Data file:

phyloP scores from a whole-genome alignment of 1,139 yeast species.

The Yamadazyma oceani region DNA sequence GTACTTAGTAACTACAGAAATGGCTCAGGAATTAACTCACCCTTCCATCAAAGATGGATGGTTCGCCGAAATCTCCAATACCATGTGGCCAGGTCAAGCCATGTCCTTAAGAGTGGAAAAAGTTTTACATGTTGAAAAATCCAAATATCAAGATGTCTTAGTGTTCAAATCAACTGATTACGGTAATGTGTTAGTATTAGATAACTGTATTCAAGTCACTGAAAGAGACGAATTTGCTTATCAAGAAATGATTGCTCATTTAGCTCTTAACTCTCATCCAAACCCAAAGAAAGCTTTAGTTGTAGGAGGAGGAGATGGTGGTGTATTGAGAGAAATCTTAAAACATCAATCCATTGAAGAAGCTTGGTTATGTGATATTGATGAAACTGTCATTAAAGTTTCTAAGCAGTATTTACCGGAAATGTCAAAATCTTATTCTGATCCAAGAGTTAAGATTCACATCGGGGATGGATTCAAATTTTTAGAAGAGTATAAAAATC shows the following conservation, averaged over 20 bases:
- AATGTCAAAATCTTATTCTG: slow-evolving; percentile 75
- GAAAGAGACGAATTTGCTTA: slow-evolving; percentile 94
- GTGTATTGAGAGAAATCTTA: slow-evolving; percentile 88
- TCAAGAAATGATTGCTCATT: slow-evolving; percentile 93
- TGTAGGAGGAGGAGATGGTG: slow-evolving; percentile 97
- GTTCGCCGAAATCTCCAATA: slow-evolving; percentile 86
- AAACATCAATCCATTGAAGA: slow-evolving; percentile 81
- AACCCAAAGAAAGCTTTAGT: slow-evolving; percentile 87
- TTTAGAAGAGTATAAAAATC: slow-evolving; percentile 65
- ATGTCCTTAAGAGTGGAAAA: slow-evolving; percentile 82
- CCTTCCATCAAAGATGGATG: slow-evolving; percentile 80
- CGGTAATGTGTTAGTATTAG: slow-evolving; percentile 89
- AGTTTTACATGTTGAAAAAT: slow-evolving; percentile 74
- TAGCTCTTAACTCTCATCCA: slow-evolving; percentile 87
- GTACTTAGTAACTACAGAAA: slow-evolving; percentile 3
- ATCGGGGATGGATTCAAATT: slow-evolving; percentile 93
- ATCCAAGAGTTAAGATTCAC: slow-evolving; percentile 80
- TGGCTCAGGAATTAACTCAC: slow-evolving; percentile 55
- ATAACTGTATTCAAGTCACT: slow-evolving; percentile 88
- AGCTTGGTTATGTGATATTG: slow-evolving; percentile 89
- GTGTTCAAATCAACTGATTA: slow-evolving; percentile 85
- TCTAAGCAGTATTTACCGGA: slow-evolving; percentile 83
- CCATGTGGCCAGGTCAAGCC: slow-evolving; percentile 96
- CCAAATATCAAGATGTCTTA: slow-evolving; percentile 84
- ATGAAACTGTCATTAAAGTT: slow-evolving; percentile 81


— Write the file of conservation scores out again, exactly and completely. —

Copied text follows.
phyloP scores from a whole-genome alignment of 1,139 yeast species.

The Yamadazyma oceani region DNA sequence GTACTTAGTAACTACAGAAATGGCTCAGGAATTAACTCACCCTTCCATCAAAGATGGATGGTTCGCCGAAATCTCCAATACCATGTGGCCAGGTCAAGCCATGTCCTTAAGAGTGGAAAAAGTTTTACATGTTGAAAAATCCAAATATCAAGATGTCTTAGTGTTCAAATCAACTGATTACGGTAATGTGTTAGTATTAGATAACTGTATTCAAGTCACTGAAAGAGACGAATTTGCTTATCAAGAAATGATTGCTCATTTAGCTCTTAACTCTCATCCAAACCCAAAGAAAGCTTTAGTTGTAGGAGGAGGAGATGGTGGTGTATTGAGAGAAATCTTAAAACATCAATCCATTGAAGAAGCTTGGTTATGTGATATTGATGAAACTGTCATTAAAGTTTCTAAGCAGTATTTACCGGAAATGTCAAAATCTTATTCTGATCCAAGAGTTAAGATTCACATCGGGGATGGATTCAAATTTTTAGAAGAGTATAAAAATC shows the following conservation, averaged over 20 bases:
- AATGTCAAAATCTTATTCTG: slow-evolving; percentile 75
- GAAAGAGACGAATTTGCTTA: slow-evolving; percentile 94
- GTGTATTGAGAGAAATCTTA: slow-evolving; percentile 88
- TCAAGAAATGATTGCTCATT: slow-evolving; percentile 93
- TGTAGGAGGAGGAGATGGTG: slow-evolving; percentile 97
- GTTCGCCGAAATCTCCAATA: slow-evolving; percentile 86
- AAACATCAATCCATTGAAGA: slow-evolving; percentile 81
- AACCCAAAGAAAGCTTTAGT: slow-evolving; percentile 87
- TTTAGAAGAGTATAAAAATC: slow-evolving; percentile 65
- ATGTCCTTAAGAGTGGAAAA: slow-evolving; percentile 82
- CCTTCCATCAAAGATGGATG: slow-evolving; percentile 80
- CGGTAATGTGTTAGTATTAG: slow-evolving; percentile 89
- AGTTTTACATGTTGAAAAAT: slow-evolving; percentile 74
- TAGCTCTTAACTCTCATCCA: slow-evolving; percentile 87
- GTACTTAGTAACTACAGAAA: slow-evolving; percentile 3
- ATCGGGGATGGATTCAAATT: slow-evolving; percentile 93
- ATCCAAGAGTTAAGATTCAC: slow-evolving; percentile 80
- TGGCTCAGGAATTAACTCAC: slow-evolving; percentile 55
- ATAACTGTATTCAAGTCACT: slow-evolving; percentile 88
- AGCTTGGTTATGTGATATTG: slow-evolving; percentile 89
- GTGTTCAAATCAACTGATTA: slow-evolving; percentile 85
- TCTAAGCAGTATTTACCGGA: slow-evolving; percentile 83
- CCATGTGGCCAGGTCAAGCC: slow-evolving; percentile 96
- CCAAATATCAAGATGTCTTA: slow-evolving; percentile 84
- ATGAAACTGTCATTAAAGTT: slow-evolving; percentile 81